Under Xi, China has returned to a somewhat familiar pattern of social and political upheaval
Opposition forces are appearing at every other corner. Foremost is the new US national security strategy, in which the Trump White House identified China as a “revisionist” power and a “strategic competitor”. Even democratic Sri Lanka has questioned China’s intentions as if the Lotus Tower were a new form of Trojan Horse.

Yet China is pushing ahead with its belt and road plan. To succeed, it must promote a “soul power” that is deeply rooted in Chinese Buddhism and culture, where the notion of their Buddhist “pure land” is a sacred nation of religiosity with a blend of Confucian and Taoist origins. Such an integrated narrative that equates the government with Chinese national heritage would serve Beijing better in its belt and road quest, and in changing the current world view.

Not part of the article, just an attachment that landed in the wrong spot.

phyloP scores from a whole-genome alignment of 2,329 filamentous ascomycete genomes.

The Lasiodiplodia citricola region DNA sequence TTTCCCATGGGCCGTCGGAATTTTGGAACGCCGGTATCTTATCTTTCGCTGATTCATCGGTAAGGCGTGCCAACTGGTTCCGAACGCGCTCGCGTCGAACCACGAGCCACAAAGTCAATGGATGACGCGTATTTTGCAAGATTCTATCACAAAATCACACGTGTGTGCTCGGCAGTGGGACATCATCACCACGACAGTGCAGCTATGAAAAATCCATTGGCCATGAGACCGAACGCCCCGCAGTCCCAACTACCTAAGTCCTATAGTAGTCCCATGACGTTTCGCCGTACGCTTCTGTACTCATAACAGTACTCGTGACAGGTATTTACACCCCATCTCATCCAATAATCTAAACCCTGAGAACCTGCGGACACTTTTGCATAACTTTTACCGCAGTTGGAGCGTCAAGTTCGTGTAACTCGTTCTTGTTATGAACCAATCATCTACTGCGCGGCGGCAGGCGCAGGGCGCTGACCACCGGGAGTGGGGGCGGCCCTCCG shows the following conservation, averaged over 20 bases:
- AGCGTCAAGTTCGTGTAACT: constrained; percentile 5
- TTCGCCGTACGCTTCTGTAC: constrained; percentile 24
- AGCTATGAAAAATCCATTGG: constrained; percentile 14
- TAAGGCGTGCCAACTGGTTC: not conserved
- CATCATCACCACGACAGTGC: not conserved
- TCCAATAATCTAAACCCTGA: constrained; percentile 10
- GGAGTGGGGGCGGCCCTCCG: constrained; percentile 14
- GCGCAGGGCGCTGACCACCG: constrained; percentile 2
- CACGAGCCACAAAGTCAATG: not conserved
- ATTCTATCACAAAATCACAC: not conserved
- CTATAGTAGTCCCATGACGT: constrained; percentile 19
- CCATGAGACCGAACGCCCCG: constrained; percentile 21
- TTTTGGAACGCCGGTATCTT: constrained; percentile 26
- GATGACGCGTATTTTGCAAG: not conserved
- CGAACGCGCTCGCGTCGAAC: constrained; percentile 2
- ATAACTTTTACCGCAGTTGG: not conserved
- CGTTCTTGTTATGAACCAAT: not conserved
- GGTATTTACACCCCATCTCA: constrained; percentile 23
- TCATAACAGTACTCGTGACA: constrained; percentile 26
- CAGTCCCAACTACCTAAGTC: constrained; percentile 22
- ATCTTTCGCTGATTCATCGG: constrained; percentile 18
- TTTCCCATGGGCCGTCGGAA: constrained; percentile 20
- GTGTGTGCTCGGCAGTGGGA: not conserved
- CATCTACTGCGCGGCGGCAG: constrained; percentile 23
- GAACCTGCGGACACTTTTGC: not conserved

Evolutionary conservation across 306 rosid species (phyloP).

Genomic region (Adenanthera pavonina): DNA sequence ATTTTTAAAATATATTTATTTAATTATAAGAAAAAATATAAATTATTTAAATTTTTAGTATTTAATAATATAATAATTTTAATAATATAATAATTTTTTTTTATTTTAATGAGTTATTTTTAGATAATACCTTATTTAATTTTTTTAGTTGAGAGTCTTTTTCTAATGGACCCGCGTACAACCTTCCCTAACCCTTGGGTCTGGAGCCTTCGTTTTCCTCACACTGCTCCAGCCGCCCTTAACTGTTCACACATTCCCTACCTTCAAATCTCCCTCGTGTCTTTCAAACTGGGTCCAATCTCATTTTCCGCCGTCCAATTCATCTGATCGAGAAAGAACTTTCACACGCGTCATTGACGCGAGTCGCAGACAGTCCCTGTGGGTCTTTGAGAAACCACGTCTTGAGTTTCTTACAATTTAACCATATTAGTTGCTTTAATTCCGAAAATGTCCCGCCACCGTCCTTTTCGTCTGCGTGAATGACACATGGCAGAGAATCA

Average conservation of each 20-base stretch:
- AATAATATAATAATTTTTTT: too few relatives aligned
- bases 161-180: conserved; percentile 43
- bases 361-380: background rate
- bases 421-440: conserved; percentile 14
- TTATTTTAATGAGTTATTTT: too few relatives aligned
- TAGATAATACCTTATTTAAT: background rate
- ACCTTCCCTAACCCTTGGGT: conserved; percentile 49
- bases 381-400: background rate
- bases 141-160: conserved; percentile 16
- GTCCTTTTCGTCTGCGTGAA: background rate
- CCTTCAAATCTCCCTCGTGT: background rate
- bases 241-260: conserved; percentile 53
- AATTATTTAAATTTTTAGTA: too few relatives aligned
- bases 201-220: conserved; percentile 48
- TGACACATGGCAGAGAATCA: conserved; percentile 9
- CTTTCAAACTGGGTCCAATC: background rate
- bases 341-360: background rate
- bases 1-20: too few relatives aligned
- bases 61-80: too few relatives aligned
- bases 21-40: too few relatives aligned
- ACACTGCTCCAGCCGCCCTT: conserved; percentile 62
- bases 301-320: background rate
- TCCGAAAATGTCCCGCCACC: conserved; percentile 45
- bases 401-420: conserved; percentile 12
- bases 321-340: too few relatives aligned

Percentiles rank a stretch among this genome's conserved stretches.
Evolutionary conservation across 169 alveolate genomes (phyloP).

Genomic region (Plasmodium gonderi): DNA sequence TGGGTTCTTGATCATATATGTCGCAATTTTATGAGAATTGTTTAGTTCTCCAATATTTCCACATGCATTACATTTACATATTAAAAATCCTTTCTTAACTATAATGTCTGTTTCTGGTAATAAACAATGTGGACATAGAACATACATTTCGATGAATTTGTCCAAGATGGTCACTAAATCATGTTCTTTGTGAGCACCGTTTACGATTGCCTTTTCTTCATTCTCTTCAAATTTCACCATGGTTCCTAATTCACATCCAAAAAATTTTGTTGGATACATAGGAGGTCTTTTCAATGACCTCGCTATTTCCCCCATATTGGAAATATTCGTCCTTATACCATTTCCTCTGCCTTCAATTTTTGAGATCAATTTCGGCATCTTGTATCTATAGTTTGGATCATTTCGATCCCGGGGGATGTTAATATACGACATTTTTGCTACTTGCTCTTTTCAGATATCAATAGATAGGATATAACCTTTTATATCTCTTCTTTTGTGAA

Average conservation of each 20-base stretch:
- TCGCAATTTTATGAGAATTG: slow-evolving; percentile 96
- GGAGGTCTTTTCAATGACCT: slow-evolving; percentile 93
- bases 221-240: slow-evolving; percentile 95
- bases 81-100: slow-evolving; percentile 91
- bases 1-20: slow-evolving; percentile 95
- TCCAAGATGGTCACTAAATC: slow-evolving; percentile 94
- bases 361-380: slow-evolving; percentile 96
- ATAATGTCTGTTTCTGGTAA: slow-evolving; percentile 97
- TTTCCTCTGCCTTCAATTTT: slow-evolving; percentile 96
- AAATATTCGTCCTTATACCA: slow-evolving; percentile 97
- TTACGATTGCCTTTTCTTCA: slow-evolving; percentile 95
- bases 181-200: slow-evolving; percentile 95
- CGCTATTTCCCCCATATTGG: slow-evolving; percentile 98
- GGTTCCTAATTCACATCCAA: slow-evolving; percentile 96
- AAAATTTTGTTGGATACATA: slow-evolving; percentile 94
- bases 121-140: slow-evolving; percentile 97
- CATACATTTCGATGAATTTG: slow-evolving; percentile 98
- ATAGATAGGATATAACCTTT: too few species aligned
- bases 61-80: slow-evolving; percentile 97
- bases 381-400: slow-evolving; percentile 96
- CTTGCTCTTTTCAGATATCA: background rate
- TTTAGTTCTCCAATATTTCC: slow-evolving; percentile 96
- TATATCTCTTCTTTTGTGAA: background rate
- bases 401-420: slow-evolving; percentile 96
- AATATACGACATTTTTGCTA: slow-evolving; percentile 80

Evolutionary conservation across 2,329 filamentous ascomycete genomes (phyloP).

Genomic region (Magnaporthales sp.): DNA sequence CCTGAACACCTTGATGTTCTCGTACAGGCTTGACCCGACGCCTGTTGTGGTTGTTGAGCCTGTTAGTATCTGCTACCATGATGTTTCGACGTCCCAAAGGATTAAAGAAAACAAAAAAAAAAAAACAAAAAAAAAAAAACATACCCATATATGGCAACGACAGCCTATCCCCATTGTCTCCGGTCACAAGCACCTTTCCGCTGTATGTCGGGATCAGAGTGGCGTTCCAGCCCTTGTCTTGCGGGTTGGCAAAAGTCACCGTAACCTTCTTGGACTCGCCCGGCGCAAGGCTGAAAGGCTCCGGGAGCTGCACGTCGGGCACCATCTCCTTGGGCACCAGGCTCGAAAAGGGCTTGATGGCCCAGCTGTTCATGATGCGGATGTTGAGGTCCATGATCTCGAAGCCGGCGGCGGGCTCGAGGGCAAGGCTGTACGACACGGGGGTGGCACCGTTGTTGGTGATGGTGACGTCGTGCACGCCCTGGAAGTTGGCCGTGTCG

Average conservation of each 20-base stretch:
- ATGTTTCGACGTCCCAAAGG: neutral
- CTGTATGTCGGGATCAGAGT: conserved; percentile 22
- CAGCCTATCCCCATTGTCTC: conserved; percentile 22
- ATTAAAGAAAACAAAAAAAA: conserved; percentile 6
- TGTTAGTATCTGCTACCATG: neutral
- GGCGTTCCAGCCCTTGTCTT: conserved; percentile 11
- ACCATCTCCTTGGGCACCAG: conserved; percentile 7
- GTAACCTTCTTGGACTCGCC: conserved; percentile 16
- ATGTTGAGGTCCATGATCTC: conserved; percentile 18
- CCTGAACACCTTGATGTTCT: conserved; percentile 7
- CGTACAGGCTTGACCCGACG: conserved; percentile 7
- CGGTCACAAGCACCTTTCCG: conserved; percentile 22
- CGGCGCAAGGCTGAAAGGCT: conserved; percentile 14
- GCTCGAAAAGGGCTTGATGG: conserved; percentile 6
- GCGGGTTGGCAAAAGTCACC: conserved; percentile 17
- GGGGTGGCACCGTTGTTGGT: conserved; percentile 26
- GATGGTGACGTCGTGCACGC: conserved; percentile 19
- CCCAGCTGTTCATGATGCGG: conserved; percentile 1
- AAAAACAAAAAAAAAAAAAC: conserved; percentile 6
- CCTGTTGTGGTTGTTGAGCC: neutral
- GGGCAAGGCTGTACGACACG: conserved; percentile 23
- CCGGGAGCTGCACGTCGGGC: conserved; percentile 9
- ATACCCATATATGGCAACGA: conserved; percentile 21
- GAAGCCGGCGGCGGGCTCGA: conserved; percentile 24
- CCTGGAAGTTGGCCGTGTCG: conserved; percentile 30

When Xi paid a historic visit to Sri Lanka in 2014, the countries signed over 20 cooperative agreements. They also recognised the importance of their Buddhist affinity. The Lotus Tower, which invokes the universal virtue of harmony, may help revive the concepts of equality and freedom inherent in the sutras of China’s Mahayana Buddhism, if Beijing wishes to pursue a new peaceful identity for a Pacific new world order.

Patrick Mendis, a former US diplomat, is an associate-in-research of the Fairbank Centre for Chinese Studies at Harvard University

This article appeared in the South China Morning Post print edition as: Dharma diplomacy